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Discussion Starter · #1 · (Edited)
Hey guys, I am looking to see if there are enclosed pole barn plans available to show how the walls are constructed to a steel truss pole building. Right now I have a car port pole barn and want to enclose it. I looked in to this last year and only found so much information on this.

I couldn't get much help locally, it seems that they aren't strict with this kind of thing in my area. None of the contractors that build these things use permits or have the city inspect anything and everyone I talked to said I wouldn't have any trouble doing it myself even if I were to sell my house, which I'm not thinking about doing anyway. I will probably have an electrician do the work I don't feel I should do on my own.

What I have is 24' by 24' and the 6x6's are 10' tall. So far I figured that I will install longer 6x6's on the gable ends to attach girts to. Concrete slab is already poured. I have made up a 3d model of what I think should be done but there's a lot I'm not sure about.

There's a roof outside my homes entry door that ties in to the pole barn with a 6x6 being there already but it's not in the center to make 12' spacing. And probably not tall enough either, part of roof will need to be removed I am guessing.
 

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I can't see how the house porch roof is supported, but that should not be attached in any way to the pole barn. They will move independently from each other and the house (not to mention that may change your tax assessment as you would have one structure, not an accessory structure).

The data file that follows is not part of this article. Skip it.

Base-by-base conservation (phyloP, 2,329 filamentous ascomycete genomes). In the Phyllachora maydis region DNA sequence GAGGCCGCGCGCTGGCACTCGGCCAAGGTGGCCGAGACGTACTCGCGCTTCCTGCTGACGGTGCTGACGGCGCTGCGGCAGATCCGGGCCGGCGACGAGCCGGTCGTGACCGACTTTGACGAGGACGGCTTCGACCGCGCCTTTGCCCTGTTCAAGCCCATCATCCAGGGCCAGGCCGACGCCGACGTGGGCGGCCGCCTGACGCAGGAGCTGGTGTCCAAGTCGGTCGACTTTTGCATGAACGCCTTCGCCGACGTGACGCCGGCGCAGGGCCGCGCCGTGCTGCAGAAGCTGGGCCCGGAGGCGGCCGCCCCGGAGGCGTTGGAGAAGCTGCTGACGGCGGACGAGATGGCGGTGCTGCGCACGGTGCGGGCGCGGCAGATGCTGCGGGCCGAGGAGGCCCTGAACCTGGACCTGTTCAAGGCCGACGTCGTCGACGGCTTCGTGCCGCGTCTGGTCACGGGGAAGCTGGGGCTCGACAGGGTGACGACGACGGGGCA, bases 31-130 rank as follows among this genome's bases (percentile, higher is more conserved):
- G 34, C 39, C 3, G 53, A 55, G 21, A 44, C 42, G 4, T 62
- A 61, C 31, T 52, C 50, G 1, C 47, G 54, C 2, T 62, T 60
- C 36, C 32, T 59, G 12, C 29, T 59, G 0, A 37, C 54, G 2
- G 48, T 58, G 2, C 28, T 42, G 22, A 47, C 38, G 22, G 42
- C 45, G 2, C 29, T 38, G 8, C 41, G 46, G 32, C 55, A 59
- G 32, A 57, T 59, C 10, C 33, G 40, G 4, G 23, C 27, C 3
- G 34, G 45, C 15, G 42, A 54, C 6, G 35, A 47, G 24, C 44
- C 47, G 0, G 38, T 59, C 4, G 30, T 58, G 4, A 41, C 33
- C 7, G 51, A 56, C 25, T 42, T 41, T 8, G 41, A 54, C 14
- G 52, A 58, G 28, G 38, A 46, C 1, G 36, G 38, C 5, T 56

There are a handful of ways to enclose walls. Your wood girts are fine. However, you need the gable ends to continue to the roof purlins (so extend the "cantilevered" posts). You DO NOT in any way attach to the steel trusses (at least the pic looks like angle iron truss instead of bar joists), they are not designed for that and will fold from the lateral forces on your gable ends. There will be some details to consider like soffits, headers/jambs (beyond just using the girts) for OH and man door, how the wall meets the slab/extends past the edge, etc.

Here is a photo I just pulled off the net to show an example of how they did not attach any bracing or the gable end to the trusses.



P.S. I can't tell from the headlight shape, but that looks like some sort of IMSA buck or rolling chassis there?
 

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Discussion Starter · #3 ·
Oh yea, it's not really attached it's just kind of in the way of where the new wall will be is what I meant


That will be a Lambo Murcielago replica on tube chassis... hopefully
 

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Discussion Starter · #4 ·
I understand how headers would frame the truss area, with hurricane ties to purlins, what would be used to tie posts to purlins? Or can posts just be tied behind to the header? Not sure if it's called a header.

Thanks
 
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